Photo taken by my brother during our Eurotrip back in 2009

{WANDER} A sneak peek inside the world of The Young Elites

[The geography] was sort of just all made up. I took as much as I wanted to from history, and then the rest is just pure fantasy. Skylands are very cold. I picture Northern Europe, so Scandinavia and where the Vikings were, or like Northern UK. Way up there. So I picture these vast planes of like tundra almost, mountains, that kind of feel. Wide open spaces. The Sealands are—they’re called jewels of commerce in this world. So they’re a lot of little islands. Very very close to the Sunlands. They are kind of like Southern Europe, so the warm, sunny Mediterranean type full of canals and gondolas. Venice. And the Sunlands are a little bit like the Middle East and lower. So if you keep going down, there’s countries that are similar to Asia. The Tamourans are very Persian, Iranian in nature. Those places I picture as more desert-like. So dry heat with the occasional oases, palm trees, that stuff. Very Egyptian in nature, I guess.

{WRITE} Wise words for aspiring authorsDSC09188

My advice, especially during NaNoWriMo, is to keep writing no matter how bad it is. The goal is to get the word count down, and I think that’s a good exercise in any month for aspiring writers. I think it’s helpful to have the entire book length thing in front of you, because then you have something to work with. You can tear stuff out and put stuff in and move things around, but it’s hard to do that if you don’t have the words in front of you. So I always tell people, don’t worry about making it perfect. It’s okay, don’t edit it. Even if you have those days where you don’t want to write, which I have all the time, I just force myself to put something down. Even if you’ll throw it all away later, at least it’s something.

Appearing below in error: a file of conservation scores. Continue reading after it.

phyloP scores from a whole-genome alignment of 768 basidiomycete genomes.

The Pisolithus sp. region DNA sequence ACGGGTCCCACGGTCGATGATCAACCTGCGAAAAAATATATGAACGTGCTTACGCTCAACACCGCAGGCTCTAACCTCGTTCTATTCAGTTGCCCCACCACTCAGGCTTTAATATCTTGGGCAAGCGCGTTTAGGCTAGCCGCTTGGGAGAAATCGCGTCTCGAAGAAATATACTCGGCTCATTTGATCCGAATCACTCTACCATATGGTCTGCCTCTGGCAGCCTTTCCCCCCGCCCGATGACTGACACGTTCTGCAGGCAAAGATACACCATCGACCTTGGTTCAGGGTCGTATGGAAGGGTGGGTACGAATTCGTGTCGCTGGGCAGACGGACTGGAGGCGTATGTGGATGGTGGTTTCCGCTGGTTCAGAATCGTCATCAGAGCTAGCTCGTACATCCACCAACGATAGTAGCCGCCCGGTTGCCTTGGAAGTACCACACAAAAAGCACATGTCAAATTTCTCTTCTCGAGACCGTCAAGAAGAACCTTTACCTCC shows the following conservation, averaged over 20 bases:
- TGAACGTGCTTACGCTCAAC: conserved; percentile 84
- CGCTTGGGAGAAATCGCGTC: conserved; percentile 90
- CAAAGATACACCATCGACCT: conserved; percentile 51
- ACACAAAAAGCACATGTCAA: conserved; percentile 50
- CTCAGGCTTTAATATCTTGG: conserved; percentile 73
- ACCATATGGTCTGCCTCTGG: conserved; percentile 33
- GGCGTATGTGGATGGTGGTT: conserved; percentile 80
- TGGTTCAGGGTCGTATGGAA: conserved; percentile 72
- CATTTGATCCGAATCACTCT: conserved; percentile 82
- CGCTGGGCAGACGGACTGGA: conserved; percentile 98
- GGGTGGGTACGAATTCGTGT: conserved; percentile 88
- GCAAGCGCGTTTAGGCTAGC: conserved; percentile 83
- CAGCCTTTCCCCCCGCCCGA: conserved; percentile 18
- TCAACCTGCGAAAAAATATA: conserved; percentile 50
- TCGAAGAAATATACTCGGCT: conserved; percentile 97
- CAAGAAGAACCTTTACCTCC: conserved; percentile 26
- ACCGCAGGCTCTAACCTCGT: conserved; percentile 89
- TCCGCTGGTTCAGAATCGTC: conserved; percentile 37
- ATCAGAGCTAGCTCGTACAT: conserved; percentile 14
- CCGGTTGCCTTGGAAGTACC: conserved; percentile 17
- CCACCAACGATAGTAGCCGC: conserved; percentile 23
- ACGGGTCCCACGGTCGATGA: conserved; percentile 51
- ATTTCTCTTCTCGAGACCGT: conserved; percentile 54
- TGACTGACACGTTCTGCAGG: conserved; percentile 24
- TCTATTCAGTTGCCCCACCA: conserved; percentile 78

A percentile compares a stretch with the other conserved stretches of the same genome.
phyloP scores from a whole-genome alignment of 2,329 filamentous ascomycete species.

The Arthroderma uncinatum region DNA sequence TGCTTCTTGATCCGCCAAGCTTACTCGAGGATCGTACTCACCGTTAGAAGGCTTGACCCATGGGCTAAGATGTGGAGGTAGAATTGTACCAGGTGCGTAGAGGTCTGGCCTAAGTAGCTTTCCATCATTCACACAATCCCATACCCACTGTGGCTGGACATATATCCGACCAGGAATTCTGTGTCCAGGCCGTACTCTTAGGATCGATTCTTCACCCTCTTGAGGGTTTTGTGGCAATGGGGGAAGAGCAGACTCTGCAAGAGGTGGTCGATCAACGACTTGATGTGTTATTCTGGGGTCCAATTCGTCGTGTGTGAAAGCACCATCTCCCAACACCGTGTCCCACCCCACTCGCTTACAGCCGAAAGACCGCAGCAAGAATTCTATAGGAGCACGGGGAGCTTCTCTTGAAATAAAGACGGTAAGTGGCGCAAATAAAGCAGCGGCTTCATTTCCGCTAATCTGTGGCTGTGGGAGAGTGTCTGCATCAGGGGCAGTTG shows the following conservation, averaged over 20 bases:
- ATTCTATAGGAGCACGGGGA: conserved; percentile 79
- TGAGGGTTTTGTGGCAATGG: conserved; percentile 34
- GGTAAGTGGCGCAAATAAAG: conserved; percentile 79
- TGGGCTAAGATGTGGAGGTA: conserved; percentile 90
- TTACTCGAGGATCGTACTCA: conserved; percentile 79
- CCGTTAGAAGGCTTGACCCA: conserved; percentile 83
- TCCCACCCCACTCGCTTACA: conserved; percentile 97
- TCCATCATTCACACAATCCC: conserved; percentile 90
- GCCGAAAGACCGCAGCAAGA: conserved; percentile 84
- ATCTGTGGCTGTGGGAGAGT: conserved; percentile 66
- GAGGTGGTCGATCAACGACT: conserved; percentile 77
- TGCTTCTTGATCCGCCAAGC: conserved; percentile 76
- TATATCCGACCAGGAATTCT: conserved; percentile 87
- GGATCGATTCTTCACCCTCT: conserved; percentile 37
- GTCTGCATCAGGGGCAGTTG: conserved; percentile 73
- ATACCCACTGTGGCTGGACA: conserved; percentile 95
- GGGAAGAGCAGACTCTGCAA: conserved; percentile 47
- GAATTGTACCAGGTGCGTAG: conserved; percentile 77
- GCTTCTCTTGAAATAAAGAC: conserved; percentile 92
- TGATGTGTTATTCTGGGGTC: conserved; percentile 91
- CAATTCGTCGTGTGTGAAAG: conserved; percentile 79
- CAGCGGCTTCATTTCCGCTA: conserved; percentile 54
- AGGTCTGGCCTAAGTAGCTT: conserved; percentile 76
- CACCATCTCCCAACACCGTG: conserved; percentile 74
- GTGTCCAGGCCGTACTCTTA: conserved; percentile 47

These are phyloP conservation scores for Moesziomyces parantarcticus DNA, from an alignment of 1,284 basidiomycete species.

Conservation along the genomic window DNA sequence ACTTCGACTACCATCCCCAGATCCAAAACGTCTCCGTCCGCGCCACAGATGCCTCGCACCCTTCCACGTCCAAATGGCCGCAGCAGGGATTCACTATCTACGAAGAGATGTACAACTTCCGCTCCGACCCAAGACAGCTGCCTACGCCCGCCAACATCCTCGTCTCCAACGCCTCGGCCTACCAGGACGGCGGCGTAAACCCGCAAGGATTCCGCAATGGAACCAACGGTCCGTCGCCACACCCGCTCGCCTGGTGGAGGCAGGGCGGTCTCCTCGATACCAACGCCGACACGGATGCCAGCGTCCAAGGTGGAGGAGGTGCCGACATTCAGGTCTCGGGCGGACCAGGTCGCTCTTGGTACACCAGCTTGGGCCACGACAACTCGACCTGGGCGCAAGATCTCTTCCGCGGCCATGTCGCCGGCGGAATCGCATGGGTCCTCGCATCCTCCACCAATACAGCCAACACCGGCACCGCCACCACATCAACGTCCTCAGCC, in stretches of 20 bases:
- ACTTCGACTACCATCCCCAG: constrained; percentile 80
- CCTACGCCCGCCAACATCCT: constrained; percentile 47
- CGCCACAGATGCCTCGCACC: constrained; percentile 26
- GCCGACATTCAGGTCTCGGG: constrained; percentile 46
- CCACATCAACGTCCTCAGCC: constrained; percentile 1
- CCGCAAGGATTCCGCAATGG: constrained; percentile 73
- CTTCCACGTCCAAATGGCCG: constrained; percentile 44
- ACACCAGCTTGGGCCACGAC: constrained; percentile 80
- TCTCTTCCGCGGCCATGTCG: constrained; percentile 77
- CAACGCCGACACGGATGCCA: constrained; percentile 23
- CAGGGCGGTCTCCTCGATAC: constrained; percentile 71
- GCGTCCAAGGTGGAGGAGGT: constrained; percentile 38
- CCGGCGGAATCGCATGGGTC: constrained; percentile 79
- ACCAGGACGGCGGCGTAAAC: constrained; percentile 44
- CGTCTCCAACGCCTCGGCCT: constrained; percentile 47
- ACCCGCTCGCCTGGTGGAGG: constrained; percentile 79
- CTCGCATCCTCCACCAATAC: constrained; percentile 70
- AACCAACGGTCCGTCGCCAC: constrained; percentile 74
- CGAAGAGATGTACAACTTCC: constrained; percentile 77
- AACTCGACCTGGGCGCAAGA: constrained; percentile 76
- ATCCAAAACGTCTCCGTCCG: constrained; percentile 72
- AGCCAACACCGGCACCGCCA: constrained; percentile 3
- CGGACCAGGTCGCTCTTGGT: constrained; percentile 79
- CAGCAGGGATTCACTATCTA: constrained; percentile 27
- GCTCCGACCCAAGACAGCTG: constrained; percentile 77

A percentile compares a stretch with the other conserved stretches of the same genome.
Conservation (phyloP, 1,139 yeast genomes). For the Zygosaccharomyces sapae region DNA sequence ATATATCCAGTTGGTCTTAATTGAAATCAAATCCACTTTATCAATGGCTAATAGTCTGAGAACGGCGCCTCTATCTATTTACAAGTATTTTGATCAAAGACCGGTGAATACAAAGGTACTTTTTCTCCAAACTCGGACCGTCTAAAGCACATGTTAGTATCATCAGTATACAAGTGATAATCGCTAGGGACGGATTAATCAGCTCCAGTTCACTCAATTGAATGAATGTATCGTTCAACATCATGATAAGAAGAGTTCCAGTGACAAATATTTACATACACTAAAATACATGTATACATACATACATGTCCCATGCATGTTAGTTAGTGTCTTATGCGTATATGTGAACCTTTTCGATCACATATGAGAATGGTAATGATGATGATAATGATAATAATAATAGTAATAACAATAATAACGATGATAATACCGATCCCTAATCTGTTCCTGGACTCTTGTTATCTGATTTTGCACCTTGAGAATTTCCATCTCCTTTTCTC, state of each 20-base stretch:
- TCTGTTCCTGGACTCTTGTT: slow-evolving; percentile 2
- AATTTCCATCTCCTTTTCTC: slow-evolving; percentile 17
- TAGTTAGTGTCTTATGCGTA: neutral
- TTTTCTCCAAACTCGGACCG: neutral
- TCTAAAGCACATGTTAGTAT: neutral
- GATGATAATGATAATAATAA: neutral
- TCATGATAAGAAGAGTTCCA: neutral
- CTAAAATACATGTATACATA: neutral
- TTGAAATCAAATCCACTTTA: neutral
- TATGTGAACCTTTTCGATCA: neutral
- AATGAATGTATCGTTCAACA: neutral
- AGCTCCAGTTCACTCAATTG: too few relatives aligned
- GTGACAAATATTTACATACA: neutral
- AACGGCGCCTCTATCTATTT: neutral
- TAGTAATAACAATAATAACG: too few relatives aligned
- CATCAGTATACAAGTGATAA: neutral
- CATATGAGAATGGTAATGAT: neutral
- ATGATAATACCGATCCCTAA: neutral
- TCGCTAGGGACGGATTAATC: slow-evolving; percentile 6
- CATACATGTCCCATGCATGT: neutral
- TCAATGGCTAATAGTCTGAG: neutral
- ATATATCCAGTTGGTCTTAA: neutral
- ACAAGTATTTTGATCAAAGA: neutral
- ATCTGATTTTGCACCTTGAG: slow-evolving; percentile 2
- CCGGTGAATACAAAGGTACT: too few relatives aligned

5 cool facts about Marie Lu

DSC091851. Before I ever start drafting a story, I have to draw my characters in order to get myself into their mind space. I realized that I actually cannot get a handle on who they are unless I’m able to physically see them on paper. So that’s my very first step, actually.

2. My friend actually calls me a headlights writer, which is somebody who will outline like three chapters and then write those three chapters and then outline another three chapters. So I can only outline as far as the headlights show the road.

3. My favorite part of any writing process is always the super early stage where I’m not even writing yet, I’m just making up stuff. Building my characters and collecting bits and pieces of interesting information to put in the world. That’s when the story is perfect in my head.

4. I really dislike doing the first draft, because I’m afraid of the blank page. I don’t like that feeling, especially since I’m a pantser. I’m like, I don’t know what happens next. I have to make this up completely from scratch, and that’s terrifying to me.

5. I would love to write something that has to do with video games. So something with more gaming elements. I think I would enjoy that. (She also said that she’d love to do a children’s picture book someday—all with her own illustrations!)

If you’ve finished reading The Young Elites already, you’ll be happy to know that Marie is about to go into edits for the sequel. Don’t have your copy yet? Grab one from the National Book Store branch nearest you for P499 (trade paperback) or P729 (hardcover). And be sure to pick up Legend, Prodigy, and Champion, each sold for P399, before the movie craze hits!

MarieLu

Book covers courtesy of National Book Store

 

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4 Comments

  1. heyitsmo says

    I find it interesting that she draws her characters to get herself into their minds

    • So sorry for the late reply! I completely agree with you—it’s such an amazing thing to bring to the table. If only we could all be as multi-talented as she is!